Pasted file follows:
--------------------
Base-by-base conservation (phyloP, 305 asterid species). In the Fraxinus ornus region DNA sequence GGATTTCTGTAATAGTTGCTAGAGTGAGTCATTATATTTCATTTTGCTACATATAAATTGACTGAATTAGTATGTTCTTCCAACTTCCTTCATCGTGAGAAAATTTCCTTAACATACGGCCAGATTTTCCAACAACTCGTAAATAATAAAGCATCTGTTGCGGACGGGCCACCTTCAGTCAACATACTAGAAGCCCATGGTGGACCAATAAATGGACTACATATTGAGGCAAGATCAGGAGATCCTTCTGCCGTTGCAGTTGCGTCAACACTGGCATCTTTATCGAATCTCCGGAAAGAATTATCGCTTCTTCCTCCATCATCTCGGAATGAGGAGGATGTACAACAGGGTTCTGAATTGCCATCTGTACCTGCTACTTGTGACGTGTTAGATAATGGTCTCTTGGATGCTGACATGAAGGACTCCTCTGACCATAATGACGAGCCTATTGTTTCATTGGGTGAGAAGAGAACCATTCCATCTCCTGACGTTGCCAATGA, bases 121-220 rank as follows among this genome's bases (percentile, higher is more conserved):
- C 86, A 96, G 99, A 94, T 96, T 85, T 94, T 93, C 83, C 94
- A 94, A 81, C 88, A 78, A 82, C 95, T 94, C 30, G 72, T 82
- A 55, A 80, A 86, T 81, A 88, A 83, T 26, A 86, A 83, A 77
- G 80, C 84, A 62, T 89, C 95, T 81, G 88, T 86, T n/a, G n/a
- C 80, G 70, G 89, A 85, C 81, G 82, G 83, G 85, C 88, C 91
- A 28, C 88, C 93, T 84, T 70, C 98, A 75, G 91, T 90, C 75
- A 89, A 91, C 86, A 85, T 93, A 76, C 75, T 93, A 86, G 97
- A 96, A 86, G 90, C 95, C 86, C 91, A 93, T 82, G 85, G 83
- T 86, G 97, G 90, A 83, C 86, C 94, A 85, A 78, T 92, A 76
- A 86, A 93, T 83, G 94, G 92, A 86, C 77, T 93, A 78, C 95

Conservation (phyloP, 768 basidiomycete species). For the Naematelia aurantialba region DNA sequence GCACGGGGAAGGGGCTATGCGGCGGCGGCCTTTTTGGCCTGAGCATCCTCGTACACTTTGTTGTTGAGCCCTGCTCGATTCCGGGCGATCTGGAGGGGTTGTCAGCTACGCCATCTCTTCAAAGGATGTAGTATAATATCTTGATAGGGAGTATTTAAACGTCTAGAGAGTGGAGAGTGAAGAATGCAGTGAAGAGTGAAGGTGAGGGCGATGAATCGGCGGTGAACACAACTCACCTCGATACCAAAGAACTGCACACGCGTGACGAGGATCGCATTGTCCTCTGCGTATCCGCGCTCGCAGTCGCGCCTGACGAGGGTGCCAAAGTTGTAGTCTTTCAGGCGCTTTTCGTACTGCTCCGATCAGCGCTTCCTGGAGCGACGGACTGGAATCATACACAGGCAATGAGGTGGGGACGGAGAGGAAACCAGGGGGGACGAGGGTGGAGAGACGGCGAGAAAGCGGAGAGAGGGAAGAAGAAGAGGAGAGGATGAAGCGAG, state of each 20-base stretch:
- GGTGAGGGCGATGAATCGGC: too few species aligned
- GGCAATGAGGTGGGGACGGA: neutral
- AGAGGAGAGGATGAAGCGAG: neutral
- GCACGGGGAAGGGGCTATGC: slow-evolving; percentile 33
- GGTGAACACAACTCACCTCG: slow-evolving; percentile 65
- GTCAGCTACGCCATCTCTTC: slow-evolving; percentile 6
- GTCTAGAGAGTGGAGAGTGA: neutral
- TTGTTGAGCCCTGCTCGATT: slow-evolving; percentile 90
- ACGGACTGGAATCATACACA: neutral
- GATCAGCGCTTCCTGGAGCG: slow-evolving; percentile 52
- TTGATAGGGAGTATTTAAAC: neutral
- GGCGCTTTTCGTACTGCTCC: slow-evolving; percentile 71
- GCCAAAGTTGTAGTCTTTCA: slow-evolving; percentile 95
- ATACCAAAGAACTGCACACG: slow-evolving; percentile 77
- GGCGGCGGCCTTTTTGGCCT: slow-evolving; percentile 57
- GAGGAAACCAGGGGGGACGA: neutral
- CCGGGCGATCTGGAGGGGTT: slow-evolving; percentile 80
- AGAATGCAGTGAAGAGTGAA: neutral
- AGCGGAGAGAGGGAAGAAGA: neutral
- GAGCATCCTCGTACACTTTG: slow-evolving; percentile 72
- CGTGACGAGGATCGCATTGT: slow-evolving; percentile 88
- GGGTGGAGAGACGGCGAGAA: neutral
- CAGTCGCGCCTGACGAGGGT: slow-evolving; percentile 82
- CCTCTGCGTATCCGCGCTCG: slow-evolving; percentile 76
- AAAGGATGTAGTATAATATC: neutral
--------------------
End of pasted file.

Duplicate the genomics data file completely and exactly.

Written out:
Base-by-base conservation (phyloP, 305 asterid species). In the Fraxinus ornus region DNA sequence GGATTTCTGTAATAGTTGCTAGAGTGAGTCATTATATTTCATTTTGCTACATATAAATTGACTGAATTAGTATGTTCTTCCAACTTCCTTCATCGTGAGAAAATTTCCTTAACATACGGCCAGATTTTCCAACAACTCGTAAATAATAAAGCATCTGTTGCGGACGGGCCACCTTCAGTCAACATACTAGAAGCCCATGGTGGACCAATAAATGGACTACATATTGAGGCAAGATCAGGAGATCCTTCTGCCGTTGCAGTTGCGTCAACACTGGCATCTTTATCGAATCTCCGGAAAGAATTATCGCTTCTTCCTCCATCATCTCGGAATGAGGAGGATGTACAACAGGGTTCTGAATTGCCATCTGTACCTGCTACTTGTGACGTGTTAGATAATGGTCTCTTGGATGCTGACATGAAGGACTCCTCTGACCATAATGACGAGCCTATTGTTTCATTGGGTGAGAAGAGAACCATTCCATCTCCTGACGTTGCCAATGA, bases 121-220 rank as follows among this genome's bases (percentile, higher is more conserved):
- C 86, A 96, G 99, A 94, T 96, T 85, T 94, T 93, C 83, C 94
- A 94, A 81, C 88, A 78, A 82, C 95, T 94, C 30, G 72, T 82
- A 55, A 80, A 86, T 81, A 88, A 83, T 26, A 86, A 83, A 77
- G 80, C 84, A 62, T 89, C 95, T 81, G 88, T 86, T n/a, G n/a
- C 80, G 70, G 89, A 85, C 81, G 82, G 83, G 85, C 88, C 91
- A 28, C 88, C 93, T 84, T 70, C 98, A 75, G 91, T 90, C 75
- A 89, A 91, C 86, A 85, T 93, A 76, C 75, T 93, A 86, G 97
- A 96, A 86, G 90, C 95, C 86, C 91, A 93, T 82, G 85, G 83
- T 86, G 97, G 90, A 83, C 86, C 94, A 85, A 78, T 92, A 76
- A 86, A 93, T 83, G 94, G 92, A 86, C 77, T 93, A 78, C 95

Conservation (phyloP, 768 basidiomycete species). For the Naematelia aurantialba region DNA sequence GCACGGGGAAGGGGCTATGCGGCGGCGGCCTTTTTGGCCTGAGCATCCTCGTACACTTTGTTGTTGAGCCCTGCTCGATTCCGGGCGATCTGGAGGGGTTGTCAGCTACGCCATCTCTTCAAAGGATGTAGTATAATATCTTGATAGGGAGTATTTAAACGTCTAGAGAGTGGAGAGTGAAGAATGCAGTGAAGAGTGAAGGTGAGGGCGATGAATCGGCGGTGAACACAACTCACCTCGATACCAAAGAACTGCACACGCGTGACGAGGATCGCATTGTCCTCTGCGTATCCGCGCTCGCAGTCGCGCCTGACGAGGGTGCCAAAGTTGTAGTCTTTCAGGCGCTTTTCGTACTGCTCCGATCAGCGCTTCCTGGAGCGACGGACTGGAATCATACACAGGCAATGAGGTGGGGACGGAGAGGAAACCAGGGGGGACGAGGGTGGAGAGACGGCGAGAAAGCGGAGAGAGGGAAGAAGAAGAGGAGAGGATGAAGCGAG, state of each 20-base stretch:
- GGTGAGGGCGATGAATCGGC: too few species aligned
- GGCAATGAGGTGGGGACGGA: neutral
- AGAGGAGAGGATGAAGCGAG: neutral
- GCACGGGGAAGGGGCTATGC: slow-evolving; percentile 33
- GGTGAACACAACTCACCTCG: slow-evolving; percentile 65
- GTCAGCTACGCCATCTCTTC: slow-evolving; percentile 6
- GTCTAGAGAGTGGAGAGTGA: neutral
- TTGTTGAGCCCTGCTCGATT: slow-evolving; percentile 90
- ACGGACTGGAATCATACACA: neutral
- GATCAGCGCTTCCTGGAGCG: slow-evolving; percentile 52
- TTGATAGGGAGTATTTAAAC: neutral
- GGCGCTTTTCGTACTGCTCC: slow-evolving; percentile 71
- GCCAAAGTTGTAGTCTTTCA: slow-evolving; percentile 95
- ATACCAAAGAACTGCACACG: slow-evolving; percentile 77
- GGCGGCGGCCTTTTTGGCCT: slow-evolving; percentile 57
- GAGGAAACCAGGGGGGACGA: neutral
- CCGGGCGATCTGGAGGGGTT: slow-evolving; percentile 80
- AGAATGCAGTGAAGAGTGAA: neutral
- AGCGGAGAGAGGGAAGAAGA: neutral
- GAGCATCCTCGTACACTTTG: slow-evolving; percentile 72
- CGTGACGAGGATCGCATTGT: slow-evolving; percentile 88
- GGGTGGAGAGACGGCGAGAA: neutral
- CAGTCGCGCCTGACGAGGGT: slow-evolving; percentile 82
- CCTCTGCGTATCCGCGCTCG: slow-evolving; percentile 76
- AAAGGATGTAGTATAATATC: neutral